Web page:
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Biden Admin Endorses Elimination Of Crack And Powder Cocaine Sentencing Differences

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Kendall Tietz Contributor
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The Biden administration endorsed legislation Tuesday that would end sentencing differences between crack and powder cocaine offenses.

The proposed legislation, titled the Eliminating a Quantifiably Unjust Application of the Law (EQUAL) Act, would “eliminate the federal crack and powder cocaine sentencing disparity and apply it retroactively to those already convicted or sentenced,” according to a legislative proposal. Acting Director of the White House Office of National Drug Control Policy, Regina LaBelle, affirmed the Biden administration’s support of the EQUAL Act at the Senate Judiciary Committee hearing, according to testimony.

“The current disparity is not based on evidence yet has caused significant harm for decades, particularly to individuals, families, and communities of color.” LaBelle said at the hearing. “The continuation of this sentencing disparity is a significant injustice in our legal system, and it is past time for it to end.” (RELATED: ‘Home Improvement’ Star Tim Allen Opens Up About 2-Year Sentence Over Drug Trafficking Charges)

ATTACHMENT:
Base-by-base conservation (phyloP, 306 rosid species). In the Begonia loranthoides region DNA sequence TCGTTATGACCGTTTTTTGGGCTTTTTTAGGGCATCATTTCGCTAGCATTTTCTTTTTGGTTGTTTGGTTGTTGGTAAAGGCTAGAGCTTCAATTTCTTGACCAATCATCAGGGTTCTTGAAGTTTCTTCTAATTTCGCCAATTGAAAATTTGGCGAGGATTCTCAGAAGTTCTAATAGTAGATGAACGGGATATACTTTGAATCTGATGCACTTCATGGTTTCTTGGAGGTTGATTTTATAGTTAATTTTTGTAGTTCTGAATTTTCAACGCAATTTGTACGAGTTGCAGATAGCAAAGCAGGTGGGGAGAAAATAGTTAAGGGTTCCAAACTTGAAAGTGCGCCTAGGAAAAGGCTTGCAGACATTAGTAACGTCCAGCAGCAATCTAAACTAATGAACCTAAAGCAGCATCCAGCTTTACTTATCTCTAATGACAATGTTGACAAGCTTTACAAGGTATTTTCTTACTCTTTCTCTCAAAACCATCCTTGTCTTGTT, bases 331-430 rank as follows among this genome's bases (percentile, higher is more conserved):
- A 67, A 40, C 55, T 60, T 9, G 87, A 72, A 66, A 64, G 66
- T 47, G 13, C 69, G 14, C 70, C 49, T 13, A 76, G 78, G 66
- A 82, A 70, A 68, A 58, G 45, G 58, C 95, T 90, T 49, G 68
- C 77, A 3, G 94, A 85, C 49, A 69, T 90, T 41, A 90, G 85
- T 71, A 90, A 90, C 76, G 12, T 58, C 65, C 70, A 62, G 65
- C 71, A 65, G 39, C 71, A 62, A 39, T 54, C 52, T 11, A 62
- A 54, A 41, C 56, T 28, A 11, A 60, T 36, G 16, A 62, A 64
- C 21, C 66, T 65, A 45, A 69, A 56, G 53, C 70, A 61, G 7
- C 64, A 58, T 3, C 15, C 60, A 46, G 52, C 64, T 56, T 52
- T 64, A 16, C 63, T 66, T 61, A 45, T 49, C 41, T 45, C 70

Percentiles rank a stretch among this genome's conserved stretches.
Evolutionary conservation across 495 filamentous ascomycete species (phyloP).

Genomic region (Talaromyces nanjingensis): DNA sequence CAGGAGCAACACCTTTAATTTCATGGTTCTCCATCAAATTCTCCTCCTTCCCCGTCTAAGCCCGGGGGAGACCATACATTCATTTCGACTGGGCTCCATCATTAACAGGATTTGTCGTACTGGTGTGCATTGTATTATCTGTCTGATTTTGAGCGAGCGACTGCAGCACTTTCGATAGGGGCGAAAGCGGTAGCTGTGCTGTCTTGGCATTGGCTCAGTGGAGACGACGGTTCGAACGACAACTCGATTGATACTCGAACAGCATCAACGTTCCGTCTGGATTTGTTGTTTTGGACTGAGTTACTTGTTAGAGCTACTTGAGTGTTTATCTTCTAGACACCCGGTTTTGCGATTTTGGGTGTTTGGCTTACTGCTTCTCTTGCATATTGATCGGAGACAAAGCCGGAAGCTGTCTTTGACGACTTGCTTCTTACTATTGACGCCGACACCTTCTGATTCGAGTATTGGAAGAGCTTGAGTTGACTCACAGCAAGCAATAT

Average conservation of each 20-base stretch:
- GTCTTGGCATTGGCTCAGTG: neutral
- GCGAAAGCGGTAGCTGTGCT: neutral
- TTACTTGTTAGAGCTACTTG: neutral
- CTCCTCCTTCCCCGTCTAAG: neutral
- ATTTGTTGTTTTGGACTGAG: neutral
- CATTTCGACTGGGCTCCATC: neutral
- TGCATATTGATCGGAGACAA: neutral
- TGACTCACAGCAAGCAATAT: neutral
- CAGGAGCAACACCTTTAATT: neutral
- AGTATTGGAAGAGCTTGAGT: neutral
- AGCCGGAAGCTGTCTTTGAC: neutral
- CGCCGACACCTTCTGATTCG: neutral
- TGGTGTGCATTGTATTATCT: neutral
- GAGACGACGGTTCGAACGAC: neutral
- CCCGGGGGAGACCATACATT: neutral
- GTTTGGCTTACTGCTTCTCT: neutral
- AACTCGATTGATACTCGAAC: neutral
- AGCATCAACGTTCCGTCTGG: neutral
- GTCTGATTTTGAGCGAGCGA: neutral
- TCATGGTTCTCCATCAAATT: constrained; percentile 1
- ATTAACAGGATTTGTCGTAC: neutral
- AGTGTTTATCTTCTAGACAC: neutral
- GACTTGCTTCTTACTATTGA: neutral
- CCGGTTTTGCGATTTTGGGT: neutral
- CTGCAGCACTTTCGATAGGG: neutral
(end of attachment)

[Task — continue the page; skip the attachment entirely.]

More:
President Joe Biden was originally responsible for the Anti-Drug Abuse Act of 1986, in which someone caught distributing five grams of crack cocaine, served the same five-year prison term as someone caught with 500 grams of powder cocaine. This became known as the “100-1 rule,” The Washington Post reported, and in 2010, Congress enacted the Fair Sentencing Act, which reduced the disparity to 18-to-1.

Eliminating the disparity is something Biden campaigned on during his 2020 run for president and the issue of cocaine sentencing was a recent subject in the Supreme Court, where it ruled unanimously that individuals convicted of certain low-level crack-cocaine offenses are not eligible for resentencing under the First Step Act, a Trump-era law that made some criminal-justice reforms retroactive. The court ruled against Tarahrick Terry, who pleaded guilty to one count of possession with intent to distribute 3.9 grams of crack cocaine and was sentenced to fifteen and a half years in prison in 2008.

“We now know that this wrong-headed crack-powder disparity has ruined thousands of lives and failed to move us one step closer to ending the scourge of drug addiction in America,” said Democratic Senate Majority Whip and one of the sponsors of the bill, Richard Durbin of Illinois, in a statement to The Washington Post. “Enough.”

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